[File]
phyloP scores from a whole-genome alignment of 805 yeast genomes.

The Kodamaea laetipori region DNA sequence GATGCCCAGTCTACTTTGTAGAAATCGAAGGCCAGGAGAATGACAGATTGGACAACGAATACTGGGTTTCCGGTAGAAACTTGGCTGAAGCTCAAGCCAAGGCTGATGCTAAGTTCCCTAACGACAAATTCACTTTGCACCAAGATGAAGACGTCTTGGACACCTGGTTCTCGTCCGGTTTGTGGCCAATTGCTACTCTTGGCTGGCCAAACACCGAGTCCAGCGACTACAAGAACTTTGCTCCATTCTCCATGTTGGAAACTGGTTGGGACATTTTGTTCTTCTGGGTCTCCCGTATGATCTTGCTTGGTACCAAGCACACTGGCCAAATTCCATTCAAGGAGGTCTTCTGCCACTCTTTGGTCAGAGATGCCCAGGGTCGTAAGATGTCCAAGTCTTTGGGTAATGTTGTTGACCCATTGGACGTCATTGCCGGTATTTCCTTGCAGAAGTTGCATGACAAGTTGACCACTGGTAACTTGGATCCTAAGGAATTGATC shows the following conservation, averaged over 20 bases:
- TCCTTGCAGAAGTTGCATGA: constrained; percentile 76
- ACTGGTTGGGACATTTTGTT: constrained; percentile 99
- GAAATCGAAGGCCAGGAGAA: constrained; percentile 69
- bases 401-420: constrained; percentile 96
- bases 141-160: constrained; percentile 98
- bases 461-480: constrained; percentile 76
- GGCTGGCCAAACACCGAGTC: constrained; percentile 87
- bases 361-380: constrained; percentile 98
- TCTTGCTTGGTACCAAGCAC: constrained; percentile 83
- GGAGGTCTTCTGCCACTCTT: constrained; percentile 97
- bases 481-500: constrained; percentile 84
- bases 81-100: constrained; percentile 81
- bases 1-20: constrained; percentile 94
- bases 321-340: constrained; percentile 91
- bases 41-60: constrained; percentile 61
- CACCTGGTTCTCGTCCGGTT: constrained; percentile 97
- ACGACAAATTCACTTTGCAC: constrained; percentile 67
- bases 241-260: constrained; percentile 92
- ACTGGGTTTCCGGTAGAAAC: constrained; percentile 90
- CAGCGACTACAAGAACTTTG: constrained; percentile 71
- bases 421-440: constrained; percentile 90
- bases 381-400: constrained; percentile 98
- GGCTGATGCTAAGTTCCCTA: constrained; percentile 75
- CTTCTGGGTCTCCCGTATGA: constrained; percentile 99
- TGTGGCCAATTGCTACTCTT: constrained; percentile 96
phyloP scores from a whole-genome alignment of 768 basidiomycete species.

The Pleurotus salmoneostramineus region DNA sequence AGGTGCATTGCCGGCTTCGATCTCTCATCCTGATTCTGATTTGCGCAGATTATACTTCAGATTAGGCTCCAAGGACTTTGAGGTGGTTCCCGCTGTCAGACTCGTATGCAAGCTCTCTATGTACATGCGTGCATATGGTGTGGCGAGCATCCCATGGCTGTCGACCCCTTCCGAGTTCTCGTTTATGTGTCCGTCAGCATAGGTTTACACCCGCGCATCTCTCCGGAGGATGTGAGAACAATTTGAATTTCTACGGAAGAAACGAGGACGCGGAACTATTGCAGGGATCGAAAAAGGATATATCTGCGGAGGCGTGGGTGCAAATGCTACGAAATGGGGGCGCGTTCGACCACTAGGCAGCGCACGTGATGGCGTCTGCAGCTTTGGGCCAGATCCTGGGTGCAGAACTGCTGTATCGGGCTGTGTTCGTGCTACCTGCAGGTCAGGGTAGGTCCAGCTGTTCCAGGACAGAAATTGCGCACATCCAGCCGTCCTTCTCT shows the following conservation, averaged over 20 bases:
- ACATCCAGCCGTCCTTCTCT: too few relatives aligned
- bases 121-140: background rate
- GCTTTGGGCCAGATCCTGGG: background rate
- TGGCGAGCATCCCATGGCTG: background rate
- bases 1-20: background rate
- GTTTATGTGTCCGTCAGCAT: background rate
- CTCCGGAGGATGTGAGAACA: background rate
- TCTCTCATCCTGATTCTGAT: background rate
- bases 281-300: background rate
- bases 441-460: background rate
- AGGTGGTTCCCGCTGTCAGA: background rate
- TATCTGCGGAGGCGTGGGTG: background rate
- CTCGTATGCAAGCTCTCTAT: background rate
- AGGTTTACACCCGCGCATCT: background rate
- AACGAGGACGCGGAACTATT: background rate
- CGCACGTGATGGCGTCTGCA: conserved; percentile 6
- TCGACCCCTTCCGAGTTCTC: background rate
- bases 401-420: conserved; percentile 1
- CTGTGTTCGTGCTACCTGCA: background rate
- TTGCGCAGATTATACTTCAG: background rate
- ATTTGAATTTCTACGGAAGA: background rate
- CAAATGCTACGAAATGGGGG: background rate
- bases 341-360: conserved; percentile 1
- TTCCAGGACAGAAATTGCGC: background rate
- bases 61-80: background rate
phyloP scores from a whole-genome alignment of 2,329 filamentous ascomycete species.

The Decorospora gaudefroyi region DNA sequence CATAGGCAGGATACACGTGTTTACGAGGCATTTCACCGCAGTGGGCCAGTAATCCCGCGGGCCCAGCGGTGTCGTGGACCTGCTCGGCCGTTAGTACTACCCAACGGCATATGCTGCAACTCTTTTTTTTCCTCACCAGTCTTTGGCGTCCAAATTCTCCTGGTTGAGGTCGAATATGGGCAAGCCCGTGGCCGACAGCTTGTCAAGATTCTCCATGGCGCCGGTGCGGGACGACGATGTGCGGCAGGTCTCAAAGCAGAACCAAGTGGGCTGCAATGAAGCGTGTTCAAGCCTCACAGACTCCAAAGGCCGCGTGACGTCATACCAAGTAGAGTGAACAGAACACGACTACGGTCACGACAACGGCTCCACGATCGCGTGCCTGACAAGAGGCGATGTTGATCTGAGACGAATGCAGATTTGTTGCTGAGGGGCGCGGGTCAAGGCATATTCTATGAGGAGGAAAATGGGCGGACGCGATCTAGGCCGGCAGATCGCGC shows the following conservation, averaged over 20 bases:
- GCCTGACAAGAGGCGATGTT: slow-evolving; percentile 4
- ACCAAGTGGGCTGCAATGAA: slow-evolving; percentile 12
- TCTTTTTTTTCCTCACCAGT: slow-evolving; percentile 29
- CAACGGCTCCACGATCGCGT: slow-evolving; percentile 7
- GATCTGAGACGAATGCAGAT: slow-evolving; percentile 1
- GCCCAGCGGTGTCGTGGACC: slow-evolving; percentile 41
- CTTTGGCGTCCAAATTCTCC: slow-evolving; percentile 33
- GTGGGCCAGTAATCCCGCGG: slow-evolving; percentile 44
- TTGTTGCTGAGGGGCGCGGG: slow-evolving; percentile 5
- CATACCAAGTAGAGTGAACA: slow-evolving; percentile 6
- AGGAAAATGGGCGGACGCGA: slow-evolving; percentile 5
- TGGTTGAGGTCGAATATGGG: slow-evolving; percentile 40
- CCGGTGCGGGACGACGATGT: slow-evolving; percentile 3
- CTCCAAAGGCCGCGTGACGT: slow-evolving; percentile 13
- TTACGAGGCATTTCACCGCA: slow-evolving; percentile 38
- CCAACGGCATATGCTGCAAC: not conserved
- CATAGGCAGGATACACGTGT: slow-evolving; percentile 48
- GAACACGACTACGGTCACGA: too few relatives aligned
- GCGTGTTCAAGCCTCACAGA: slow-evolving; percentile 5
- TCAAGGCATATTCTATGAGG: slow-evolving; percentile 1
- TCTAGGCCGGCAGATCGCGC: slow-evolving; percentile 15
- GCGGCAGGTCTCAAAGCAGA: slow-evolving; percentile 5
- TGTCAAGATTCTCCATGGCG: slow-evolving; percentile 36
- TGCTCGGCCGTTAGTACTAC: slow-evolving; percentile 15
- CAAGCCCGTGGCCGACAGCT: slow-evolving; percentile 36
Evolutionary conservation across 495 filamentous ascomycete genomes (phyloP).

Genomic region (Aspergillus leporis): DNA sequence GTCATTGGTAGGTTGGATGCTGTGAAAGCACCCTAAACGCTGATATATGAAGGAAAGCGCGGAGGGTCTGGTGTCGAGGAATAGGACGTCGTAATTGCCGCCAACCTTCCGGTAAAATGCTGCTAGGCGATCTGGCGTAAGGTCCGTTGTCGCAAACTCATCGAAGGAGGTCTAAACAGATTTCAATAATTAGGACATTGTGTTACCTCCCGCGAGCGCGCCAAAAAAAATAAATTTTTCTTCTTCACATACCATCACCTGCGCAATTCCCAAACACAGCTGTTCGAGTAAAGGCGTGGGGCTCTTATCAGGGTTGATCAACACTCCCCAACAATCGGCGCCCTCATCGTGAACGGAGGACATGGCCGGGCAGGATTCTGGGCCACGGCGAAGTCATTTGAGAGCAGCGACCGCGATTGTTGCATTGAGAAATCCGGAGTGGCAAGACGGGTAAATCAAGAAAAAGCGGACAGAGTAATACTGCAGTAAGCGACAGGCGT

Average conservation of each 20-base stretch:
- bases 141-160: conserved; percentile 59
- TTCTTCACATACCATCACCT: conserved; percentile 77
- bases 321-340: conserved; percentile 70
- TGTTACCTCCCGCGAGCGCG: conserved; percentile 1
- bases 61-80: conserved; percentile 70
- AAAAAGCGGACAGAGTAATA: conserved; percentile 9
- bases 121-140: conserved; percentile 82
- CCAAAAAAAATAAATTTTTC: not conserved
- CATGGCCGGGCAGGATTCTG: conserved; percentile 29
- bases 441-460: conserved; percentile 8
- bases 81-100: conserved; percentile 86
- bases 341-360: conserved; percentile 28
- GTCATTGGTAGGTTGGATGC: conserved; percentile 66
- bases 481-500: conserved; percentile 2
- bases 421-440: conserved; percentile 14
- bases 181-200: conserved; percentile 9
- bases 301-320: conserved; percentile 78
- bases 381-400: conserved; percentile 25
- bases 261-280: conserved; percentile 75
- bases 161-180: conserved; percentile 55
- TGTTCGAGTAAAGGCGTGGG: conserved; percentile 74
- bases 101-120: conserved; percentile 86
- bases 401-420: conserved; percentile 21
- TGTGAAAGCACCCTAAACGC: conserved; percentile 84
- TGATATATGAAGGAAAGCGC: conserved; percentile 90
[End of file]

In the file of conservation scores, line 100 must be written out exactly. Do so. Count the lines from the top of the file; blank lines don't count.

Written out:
- bases 181-200: conserved; percentile 9